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Kenneth Kirschner: Imperfect Forms

img  Tobias Fischer

We are excited and proud to present Imperfect Forms, an expansive multimedia project about the work of Kenneth Kirschner, a composer and sound artist from Brooklyn, New York. His oeuvre, which he describes as 'being about recording', uses classically-tinged acoustic sources, electronically processed sounds and silence. For the past fifteen years, Kirschner's music has been released free of charge on his website, which doubles up as an expansive, continually updated archive of his oeuvre. His music has also been published in physical form on labels like 12k, Sub Rosa, Room40 and Champion Version, among others.

Over the past two years, twenty sound artists, six video artists and four journalists/writers have carved out their personal vision of Kirschner's pieces, resulting in 4.5 hours of new and exclusive music; an ebook with interviews and analyses; a generative software piece; specially curated videos as well as a three-part 'Best Of“ of selected pieces from the past 15 years.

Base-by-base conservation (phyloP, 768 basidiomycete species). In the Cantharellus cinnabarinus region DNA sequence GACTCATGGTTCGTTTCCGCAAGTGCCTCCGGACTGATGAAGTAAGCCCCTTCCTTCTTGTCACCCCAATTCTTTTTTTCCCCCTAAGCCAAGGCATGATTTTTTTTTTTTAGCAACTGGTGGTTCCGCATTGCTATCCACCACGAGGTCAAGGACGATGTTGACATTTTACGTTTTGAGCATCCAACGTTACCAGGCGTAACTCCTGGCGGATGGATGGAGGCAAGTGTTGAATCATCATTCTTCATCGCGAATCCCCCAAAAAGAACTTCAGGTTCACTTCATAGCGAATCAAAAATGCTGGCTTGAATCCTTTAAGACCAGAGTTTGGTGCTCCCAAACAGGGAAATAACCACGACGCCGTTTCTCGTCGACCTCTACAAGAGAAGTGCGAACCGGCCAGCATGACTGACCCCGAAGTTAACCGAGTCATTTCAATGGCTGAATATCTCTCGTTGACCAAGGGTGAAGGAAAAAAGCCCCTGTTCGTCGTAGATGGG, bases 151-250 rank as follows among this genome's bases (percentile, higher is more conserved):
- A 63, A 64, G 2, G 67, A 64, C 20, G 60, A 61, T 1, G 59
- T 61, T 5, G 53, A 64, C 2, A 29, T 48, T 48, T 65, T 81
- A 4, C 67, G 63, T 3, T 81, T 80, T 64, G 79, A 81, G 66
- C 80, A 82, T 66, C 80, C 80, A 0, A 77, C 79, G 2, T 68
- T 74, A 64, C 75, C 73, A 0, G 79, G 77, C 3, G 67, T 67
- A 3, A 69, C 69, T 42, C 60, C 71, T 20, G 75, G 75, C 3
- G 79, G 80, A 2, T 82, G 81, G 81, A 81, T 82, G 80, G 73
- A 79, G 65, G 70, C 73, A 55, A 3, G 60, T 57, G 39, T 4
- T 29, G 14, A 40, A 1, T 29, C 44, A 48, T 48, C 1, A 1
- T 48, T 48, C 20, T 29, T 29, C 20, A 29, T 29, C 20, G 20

Overview of the project:
"Imperfect Forms: The Music of Kenneth Kirschner" is a 180-page ebook with essays, interviews and analyses that can be downloaded here (PDF). [Select Save Target As to download]
A three-part "Best Of" entitled MM/DD/YY is available from bandcamp. Part 1. Part 2. Part 3.
A 20-track Remix-compilation is also available from bandcamp.
Videos are available from our tokafi Youtube account and spread out across the web. See below for further information.
Simon Cummings's software-based indeterminate composition "February 24, 2013" is available for free download at his website.

Curated by Tobias Fischer.
Original compositions by Kenneth Kirschner. All re-interpretations by the respective artists.
Mastered by Dirk Fischer & Tobias Fischer.
Ebook contributions by Simon Cummings, Tobias Fischer, Molly Sheridan and Marc Weidenbaum.
Ebook layout by Jessica Benoit.
Cover image by Herman Kolgen.


Sawako: fragments99to14

Monty Adkins & Julio D'Escrivan: Geometries of Flight

Joshue Ott: 1/24/14

Andy Graydon: The Findings

Dmitry Gelfand and Evelina Domnitch: Hydrogeny 011012

Molly Sheridan: Pirate This Music (Interview)

Selected artist notes on their contribution:

Tom Hodge